Dave et all, agree..... life it too short to not play something you like especially if away for a month. I have a Fluke, take it in the car for short weekend trips. Its fine..... but for a month to relax I want to play on something nicer. I did almost buy an outdoor Ukulele but passed. I would like to try one first. I like the idea of a solid top ukulele and am OK with laminate back and sides........ but I'm careful with my Ukuleles so no issue bringing a good one except SIZE of case. I did look at the new Crossrock semi hard cases that are zippered but not that much smaller than an Oahu case. Also, would like to play a Tiny Tenor and just see how these size up for overhead bin.

I like the idea of a Ekoa tenor if Blackbird ever make one. I just can't do the concert scale. I like looks of BBT but would like to play one before shelling out the dollars, especially with exchange the way it is.

So will report back in once I talk to the airline people on taking Oahu cased Pono AT.
Thanks

M3Ukulele
12-15-2015, 04:32 PM
Thanks all for comments. First, Pono came from HMS with a hard case when I was in Hawaii. To get it home I had to buy another bag and check with luggage. As carry on....... I'm more paranoid of getting to the gate and someone telling me I can't take the Ukulele onboard in the hard case because its too big. My Oahu is bigger than the allowed length for West Jet This is what got me thinking gig bag for Pono or just getting a laminate beater. I think I will take Pono to West Jet and ASK if it will be allowed the hard case on. If not, show them the gig bag and see that they think.

Second concern was humidity. I keep all my Ukuleles in hard case, with Oasis humidifies and have gauges to measure. I see Cabo can be 50 -80% humidity so wonder if too much humidity is a issue.

Dave et all, agree..... life it too short to not play something you like especially if away for a month. I have a Fluke, take it in the car for short weekend trips. Its fine..... but for a month to relax I want to play on something nicer. I did almost buy an outdoor Ukulele but passed. I would like to try one first. I like the idea of a solid top ukulele and am OK with laminate back and sides........ but I'm careful with my Ukuleles so no issue bringing a good one except SIZE of case. I did look at the new Crossrock semi hard cases that are zippered but not that much smaller than an Oahu case. Also, would like to play a Tiny Tenor and just see how these size up for overhead bin.

I like the idea of a Ekoa tenor if Blackbird ever make one. I just can't do the concert scale. I like looks of BBT but would like to play one before shelling out the dollars, especially with exchange the way it is.

So will report back in once I talk to the airline people on taking Oahu cased Pono AT.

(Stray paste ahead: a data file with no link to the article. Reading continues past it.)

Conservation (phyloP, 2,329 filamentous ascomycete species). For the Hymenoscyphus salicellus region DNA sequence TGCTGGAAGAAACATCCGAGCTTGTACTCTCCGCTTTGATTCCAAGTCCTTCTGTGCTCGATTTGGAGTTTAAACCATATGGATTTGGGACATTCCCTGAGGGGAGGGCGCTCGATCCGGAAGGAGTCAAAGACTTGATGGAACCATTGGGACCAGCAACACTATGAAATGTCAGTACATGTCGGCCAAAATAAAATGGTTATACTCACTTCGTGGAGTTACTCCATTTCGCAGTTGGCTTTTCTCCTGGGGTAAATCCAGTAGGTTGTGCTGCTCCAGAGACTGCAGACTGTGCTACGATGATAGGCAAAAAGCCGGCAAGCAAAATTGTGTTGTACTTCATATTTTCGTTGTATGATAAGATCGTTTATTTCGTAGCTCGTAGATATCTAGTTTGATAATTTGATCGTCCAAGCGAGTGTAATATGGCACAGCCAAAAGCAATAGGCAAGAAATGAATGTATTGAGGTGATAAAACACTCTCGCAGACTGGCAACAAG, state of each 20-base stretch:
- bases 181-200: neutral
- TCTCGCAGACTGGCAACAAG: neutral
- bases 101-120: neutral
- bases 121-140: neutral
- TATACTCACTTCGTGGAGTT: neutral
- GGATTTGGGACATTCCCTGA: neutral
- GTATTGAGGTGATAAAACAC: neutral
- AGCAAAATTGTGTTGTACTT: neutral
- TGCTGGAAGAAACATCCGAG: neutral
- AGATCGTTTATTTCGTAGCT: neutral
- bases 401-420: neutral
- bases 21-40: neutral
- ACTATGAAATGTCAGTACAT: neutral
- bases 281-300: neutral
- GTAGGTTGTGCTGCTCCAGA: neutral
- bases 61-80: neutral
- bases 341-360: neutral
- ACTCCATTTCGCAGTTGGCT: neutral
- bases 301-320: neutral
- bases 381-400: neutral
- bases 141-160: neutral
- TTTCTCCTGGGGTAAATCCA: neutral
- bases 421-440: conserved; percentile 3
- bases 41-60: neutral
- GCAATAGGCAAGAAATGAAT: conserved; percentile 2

Thanks

spookelele
12-15-2015, 05:38 PM
If it wont fit in the overhead, most planes, the steward/ess will put it in the coat closet at the front of the plane, and then you get it back when you get off. I've seen them do this with guitars in hard case. Uke case would be much smaller.

coolforcats99
12-18-2015, 03:17 PM
As I write this, I am in Mandalay, Myanmar. I've been travelling now for about a month with a Lunar pineapple soprano, much of it on local buses, ferries and planes. I carry it as hand-held luggage in the Lunar soft bag which has a handy shoulder strap. After a serious lowering of the action and some Fremont strings, this little uke sounds great and has performed admirably, holding it's tuning really well and And for a serious change of humidity, next stop is Yunnan province in China.

natchez
12-18-2015, 08:12 PM
"Technically", as the OP noted a cased tenor is too long for most airlines as carry on. Here is one link to a compilation of carry on sizes allowed by airline: http://travel-made-simple.com/carry-on-size-chart/ However, also as mentioned above many airlines will let an instrument go on as carry-on. But, others might stop you and charge the extra bag fee, as the OP found leaving Hawaii. A soprano would likely meet most requirements, a concert size you could probably get away with, but a tenor just may be pushing it.

I just took a trip on Southwest with a cased Pono MT tenor as carry-on, and although the TSA folks were curious and wanted to see the capo, no one from Southwest hassled me. Southwest does tend to be rather lenient.

I have a cross-country trip to NY for two weeks scheduled for spring, with a continuation to London for a month, and then a return to NY for another couple of weeks before heading back out west. So, I am also curious as to whether I should take a tenor, or drop to my knock around concert size uke.

actadh
12-19-2015, 04:35 AM
Travel with a musical instrument still seems to be a varying experience even with the new rules.

Here is the Department of Transportation site for here in the States:
https://www.transportation.gov/airconsumer/air-travel-musical-instruments